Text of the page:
A lot can happen in ten years. Heads of state often will have changed in democratically governed countries, global economies can rise and fall, and technological innovation, large and small, can permanently change our daily lives.
For example, Apple introduced the first iPad in January 2010 to more than a little public skepticism. “Do we really need it?” they asked. Over 350 million iPads have since been sold.
A now commonplace photo app called Instagram was launched in October 2010. Today Instagram has over 1 billion monthly users and “has become one of the most popular social media platforms for teens and young adults.” Less than 2 years after its launch, Facebook purchased Instagram for $1 billion cash.
While currently at the dawn of the proliferation of 5G wireless technology, we were debating in 2011 if and when the switch from 3G wireless to 4G would be worth it. The expansion of 4G allowed for the growth of data-centric mobile applications like Uber by increasing download speeds up to ten times faster. 5G will again increase data speeds by a multiple of up to 15 times over 4G. The United States will have to wait longer than other countries for the infrastructure to mature.
These are technologies that, in one way or another, have changed how we live and work. As a financial leader, I am challenged daily to identify emerging trends and technologies that would improve how we do our work, the impact that we have, and to prepare operational and other financial professionals for the changes ahead.
There are three emerging technologies, which will change corporate finance’s role: On-demand Business Intelligence (BI); Cloud-based Enterprise Resource Planning (ERP); and Collaborative Blockchain. While it may take several years to fully realize these technologies’ impact, I do not expect that we have longer than a 3-year horizon to adapt and lead through this change.
On-demand BI will enable decision-ready data that keeps pace with the ever-increasing speed of business. Much of this reporting will be self-service and will allow for the generation of simulated virtual accounting closes that leverage “in memory” processing, shorten financial cycles to occur in real-time, and leverage advanced analytics and visualization tools to aid decision making.
Cloud-based ERP that is underpinned by robotics and cognitive processing, including machine learning (ML) and artificial intelligence (AI), will be embedded throughout the ERP environment as opposed to mostly as add-ons. This will allow for a more data-centric approach to management decisions, transforming unstructured data into consumable information, and shifting analytics from reflective to predictive, allowing for self-correcting entries and preemptive actions.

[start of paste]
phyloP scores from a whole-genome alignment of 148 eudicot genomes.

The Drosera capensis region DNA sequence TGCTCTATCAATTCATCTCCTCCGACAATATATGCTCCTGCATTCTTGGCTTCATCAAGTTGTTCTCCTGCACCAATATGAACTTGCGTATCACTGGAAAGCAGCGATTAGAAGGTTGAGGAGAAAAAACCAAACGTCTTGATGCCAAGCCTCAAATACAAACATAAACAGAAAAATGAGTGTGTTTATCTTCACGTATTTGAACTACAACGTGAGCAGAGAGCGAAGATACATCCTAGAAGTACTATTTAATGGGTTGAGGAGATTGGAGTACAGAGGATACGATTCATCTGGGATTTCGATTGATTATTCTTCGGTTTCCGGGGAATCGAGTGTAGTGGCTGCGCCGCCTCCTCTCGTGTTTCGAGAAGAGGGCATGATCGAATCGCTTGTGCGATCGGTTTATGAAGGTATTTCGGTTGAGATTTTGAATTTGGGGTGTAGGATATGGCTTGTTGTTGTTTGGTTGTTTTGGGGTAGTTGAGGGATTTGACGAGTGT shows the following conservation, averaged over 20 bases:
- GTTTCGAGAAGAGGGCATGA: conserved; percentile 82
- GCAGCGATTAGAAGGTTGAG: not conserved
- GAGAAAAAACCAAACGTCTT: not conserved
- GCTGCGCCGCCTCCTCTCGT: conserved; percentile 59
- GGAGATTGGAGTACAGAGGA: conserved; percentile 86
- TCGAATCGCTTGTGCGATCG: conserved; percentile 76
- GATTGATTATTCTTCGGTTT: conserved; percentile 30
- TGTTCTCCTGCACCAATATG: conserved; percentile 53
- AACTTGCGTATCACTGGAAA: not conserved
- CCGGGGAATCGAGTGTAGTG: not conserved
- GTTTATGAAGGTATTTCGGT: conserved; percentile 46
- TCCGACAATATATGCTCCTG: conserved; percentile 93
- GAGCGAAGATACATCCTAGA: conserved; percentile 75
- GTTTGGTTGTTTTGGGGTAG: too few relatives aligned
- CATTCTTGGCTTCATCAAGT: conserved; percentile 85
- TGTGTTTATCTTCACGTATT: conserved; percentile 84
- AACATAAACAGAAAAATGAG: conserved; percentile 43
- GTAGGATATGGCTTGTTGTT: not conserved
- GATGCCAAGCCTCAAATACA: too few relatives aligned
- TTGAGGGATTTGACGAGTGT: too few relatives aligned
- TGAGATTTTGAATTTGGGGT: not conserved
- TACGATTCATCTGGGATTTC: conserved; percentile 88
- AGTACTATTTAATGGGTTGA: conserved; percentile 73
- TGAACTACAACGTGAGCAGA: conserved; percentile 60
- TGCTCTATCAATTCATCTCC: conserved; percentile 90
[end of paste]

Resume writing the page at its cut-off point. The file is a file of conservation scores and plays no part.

Blockchain will enable greater transparency and collaboration throughout your supply chain, unlocking growth opportunities outside of traditional investments. Using tools like distributed ledgers between entities will reduce transactional lag time and increase the speed that data can be used to make management decisions within the organization and throughout the supplier ecosystem.
The introduction of these technologies will enable and, in some cases, require a different way of working and skillsets for financial professionals. According to Deloitte, financial leaders’ role will expand beyond traditional functions as traditional tasks are increasingly performed by technology. Successful finance leaders in 2021 will actively shift to business effectiveness partners who partner with other areas to create and execute an optimal corporate strategy.
Corporate finance organizations will also change, as the employee’s location and the time zone from which they work will continue to matter less in an on-demand data environment, leading to a more global and distributed workforce. Who and how companies recruit for new talent will need to change to meet these needs, recognizing the fierce war to acquire, retain, and develop talent as a top priority and key to business success. Becoming an early champion of greater workplace flexibility could help to set an organization apart from competitors.
How funding is allocated within an organization will also evolve. Yesterday’s large-scale, multi-year, and capital-intensive technology builds will continue to become fewer and smaller, giving way to license and subscription-based cloud technology products and solutions. This will require a change in how companies fund technology and the governance structures to monitor projects and programs. The resulting impact to the current make-up of corporate balance sheets will require investor relations teams to proactively engage analysts and institutional investors throughout the evolution from large capital allocations and big-ticket, depreciable technology assets to higher operational expenses.
The sooner that financial professionals understand these technological changes, identify trusted solution providers with whom to partner, and begin the work to change their organizations’ skills and mindsets, the more prepared they will be for the innovational impact of the new roaring 20s.